North Carolina is the only state on the Atlantic and Gulf coasts that still allows large-scale inshore shrimp trawling in our sounds.
Inshore bottom trawling for shrimp is a destructive, unsustainable fishing method that has a lasting effect on our environment. Inshore bottom trawlers use heavy chains to drag nets across an underwater landscape already stripped bare by the practice, devastating our sounds, estuaries, and fish populations. For every pound of shrimp harvested in NC’s waters, over four pounds of non-target catch (bycatch), including juvenile finfish, are discarded.
How You Can Help
Contact Your State Representative
Contact your state senator and representative and ask them to act now to stop this devastating practice and save our sounds.
Estuaries are complex ecosystems that support distinct plant and animal communities. Young fish and crustaceans rely on all estuarine waters as nursery areas for food, protection, and the proper environmental conditions for development and growth. In North Carolina, only the shallowest portions of estuaries are designated as nursery areas. North Carolina has 2.1 million acres of estuary, making it the second largest estuary in the U.S.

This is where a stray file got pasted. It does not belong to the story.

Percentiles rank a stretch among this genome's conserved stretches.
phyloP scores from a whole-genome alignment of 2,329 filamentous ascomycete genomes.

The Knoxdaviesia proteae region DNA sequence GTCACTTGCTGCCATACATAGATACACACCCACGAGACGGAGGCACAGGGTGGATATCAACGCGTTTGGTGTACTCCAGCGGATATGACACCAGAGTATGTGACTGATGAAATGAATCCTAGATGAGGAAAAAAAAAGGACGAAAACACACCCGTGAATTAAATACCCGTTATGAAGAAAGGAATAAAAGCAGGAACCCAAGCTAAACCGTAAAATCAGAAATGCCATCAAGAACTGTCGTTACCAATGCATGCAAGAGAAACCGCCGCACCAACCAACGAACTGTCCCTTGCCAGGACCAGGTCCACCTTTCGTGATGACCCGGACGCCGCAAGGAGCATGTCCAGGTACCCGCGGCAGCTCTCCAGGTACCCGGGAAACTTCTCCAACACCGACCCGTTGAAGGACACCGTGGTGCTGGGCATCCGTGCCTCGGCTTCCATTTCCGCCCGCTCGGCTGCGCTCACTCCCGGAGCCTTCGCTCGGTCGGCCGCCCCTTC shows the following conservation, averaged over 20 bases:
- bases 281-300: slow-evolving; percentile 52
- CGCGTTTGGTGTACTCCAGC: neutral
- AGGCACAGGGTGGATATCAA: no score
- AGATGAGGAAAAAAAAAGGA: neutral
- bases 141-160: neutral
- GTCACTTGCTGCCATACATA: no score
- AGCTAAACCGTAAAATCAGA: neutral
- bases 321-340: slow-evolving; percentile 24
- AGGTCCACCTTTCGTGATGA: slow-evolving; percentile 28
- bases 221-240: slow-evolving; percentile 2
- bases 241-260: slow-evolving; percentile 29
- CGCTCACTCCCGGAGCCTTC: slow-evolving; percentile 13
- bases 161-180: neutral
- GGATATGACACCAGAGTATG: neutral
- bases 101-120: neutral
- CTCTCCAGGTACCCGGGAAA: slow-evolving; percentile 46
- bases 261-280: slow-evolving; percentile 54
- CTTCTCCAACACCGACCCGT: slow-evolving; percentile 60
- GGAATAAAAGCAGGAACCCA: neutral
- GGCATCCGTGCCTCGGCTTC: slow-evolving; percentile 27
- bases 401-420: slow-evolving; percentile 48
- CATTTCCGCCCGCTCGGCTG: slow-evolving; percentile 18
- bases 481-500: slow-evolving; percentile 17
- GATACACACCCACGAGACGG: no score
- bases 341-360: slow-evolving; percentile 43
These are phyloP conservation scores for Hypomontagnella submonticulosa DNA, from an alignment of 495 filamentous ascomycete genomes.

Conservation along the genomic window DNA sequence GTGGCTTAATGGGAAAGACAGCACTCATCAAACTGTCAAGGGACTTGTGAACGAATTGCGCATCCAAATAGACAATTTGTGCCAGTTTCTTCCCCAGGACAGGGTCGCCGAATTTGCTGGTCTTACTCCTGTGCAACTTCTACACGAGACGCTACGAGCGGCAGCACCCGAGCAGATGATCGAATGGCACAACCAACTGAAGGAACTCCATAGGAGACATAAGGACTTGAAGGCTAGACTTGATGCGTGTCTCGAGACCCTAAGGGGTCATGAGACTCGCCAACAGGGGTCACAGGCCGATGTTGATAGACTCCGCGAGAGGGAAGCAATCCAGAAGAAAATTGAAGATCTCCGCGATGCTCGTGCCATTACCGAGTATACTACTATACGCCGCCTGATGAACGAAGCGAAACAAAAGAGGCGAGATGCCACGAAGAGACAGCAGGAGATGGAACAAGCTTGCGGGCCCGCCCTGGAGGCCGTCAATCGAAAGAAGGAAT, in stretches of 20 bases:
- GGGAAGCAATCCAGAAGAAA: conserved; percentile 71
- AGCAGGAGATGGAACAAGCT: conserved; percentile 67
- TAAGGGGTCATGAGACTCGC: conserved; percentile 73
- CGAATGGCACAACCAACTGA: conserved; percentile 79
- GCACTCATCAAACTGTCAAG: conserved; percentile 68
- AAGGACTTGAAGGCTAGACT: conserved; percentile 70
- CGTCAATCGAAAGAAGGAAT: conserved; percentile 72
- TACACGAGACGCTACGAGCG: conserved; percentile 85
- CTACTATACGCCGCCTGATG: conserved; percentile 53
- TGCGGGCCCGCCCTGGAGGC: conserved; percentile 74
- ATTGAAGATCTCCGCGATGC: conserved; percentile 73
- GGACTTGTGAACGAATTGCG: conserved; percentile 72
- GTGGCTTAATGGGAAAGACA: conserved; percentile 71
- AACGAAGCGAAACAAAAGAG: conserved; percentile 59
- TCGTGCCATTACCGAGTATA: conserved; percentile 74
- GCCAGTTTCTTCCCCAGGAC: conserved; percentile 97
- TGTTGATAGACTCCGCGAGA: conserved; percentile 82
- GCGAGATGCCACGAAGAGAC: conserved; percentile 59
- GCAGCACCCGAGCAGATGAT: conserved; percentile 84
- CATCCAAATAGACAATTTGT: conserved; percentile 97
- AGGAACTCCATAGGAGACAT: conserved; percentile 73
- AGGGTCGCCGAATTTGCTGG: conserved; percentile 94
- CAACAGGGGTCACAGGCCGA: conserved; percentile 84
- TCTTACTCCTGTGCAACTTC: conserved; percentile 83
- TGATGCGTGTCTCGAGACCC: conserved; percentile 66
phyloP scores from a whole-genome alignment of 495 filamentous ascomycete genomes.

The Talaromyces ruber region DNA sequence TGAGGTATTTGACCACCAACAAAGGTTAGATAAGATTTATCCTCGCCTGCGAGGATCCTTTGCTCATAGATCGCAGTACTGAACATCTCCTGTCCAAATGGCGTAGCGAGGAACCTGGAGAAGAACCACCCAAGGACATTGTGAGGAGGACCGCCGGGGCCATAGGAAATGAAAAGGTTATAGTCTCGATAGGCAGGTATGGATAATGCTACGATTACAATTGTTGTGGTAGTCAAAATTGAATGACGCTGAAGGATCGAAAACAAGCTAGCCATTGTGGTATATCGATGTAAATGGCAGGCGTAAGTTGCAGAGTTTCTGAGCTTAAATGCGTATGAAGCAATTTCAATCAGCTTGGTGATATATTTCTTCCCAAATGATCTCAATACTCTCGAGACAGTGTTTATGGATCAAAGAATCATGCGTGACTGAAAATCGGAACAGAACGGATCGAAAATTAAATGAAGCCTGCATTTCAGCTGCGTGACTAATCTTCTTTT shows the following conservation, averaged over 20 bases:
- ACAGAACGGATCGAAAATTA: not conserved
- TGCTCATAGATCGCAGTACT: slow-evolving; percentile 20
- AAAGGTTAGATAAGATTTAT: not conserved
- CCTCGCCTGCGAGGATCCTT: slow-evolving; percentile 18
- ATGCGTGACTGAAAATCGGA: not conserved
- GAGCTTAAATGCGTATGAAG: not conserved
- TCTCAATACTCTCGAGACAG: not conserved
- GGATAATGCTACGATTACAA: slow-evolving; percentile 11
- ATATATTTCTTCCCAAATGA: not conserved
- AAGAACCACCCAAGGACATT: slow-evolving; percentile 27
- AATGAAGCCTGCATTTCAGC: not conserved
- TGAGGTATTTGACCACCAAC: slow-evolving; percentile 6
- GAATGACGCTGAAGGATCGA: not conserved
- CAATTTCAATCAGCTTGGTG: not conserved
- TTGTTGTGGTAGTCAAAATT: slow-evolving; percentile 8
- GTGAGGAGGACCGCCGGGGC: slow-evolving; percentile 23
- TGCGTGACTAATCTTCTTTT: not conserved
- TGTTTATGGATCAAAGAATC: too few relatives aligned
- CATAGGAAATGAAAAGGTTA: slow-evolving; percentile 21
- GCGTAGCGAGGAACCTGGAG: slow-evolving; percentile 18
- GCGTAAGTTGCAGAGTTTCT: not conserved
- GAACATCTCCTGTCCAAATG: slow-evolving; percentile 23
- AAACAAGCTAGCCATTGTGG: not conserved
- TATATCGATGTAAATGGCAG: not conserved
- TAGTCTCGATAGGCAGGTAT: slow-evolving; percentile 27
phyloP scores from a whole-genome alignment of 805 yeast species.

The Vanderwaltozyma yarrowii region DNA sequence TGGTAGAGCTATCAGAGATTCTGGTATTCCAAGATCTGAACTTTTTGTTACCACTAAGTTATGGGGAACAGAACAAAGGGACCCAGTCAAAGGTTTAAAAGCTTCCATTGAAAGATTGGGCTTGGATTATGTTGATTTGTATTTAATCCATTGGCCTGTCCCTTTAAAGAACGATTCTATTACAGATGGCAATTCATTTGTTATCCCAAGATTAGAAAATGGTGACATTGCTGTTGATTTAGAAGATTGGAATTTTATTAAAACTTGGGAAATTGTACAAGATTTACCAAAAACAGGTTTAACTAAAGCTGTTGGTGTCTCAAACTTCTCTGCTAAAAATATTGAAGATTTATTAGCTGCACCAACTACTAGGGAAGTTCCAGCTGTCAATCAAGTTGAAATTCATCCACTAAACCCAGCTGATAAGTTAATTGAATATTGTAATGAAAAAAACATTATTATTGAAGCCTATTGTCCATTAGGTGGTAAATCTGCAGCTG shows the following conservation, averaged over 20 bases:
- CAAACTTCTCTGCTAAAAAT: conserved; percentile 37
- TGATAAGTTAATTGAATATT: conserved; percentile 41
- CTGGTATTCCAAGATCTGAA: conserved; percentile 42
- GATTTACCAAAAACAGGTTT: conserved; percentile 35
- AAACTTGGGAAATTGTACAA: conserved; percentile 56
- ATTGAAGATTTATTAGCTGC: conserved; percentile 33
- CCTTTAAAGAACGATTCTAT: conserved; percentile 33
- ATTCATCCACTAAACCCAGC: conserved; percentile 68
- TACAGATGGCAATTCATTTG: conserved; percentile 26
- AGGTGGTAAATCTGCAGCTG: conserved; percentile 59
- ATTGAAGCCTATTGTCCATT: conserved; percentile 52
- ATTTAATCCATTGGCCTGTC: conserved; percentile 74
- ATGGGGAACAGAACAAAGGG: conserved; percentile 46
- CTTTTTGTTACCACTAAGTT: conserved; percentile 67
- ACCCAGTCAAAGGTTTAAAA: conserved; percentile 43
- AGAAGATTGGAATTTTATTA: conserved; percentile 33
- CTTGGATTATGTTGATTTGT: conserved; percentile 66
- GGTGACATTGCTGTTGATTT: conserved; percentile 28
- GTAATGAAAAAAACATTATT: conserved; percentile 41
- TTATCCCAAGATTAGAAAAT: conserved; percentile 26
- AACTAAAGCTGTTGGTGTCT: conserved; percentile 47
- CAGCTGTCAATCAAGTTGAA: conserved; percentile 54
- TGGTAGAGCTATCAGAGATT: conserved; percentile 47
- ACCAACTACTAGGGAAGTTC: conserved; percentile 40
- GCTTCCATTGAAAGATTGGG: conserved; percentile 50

Shrimping in North Carolina
Less than half (est. 1 million acres) of North Carolina's estuarine system is closed to shrimp trawling. Shrimp are available in coastal ocean waters where bycatch and habitat destruction is less of a concern. Over 98% of the annual commercial shrimp harvest in North Carolina is caught by using trawls.
Frequently Asked Questions
Inshore trawling for shrimp is a destructive, unsustainable fishing method that has had a lasting effect on our environment. Inshore bottom trawlers use heavy chains to drag nets across an underwater landscape already stripped bare by the practice. For the health of our state’s marine wildlife and other natural resources, continuing to allow it just doesn’t add up.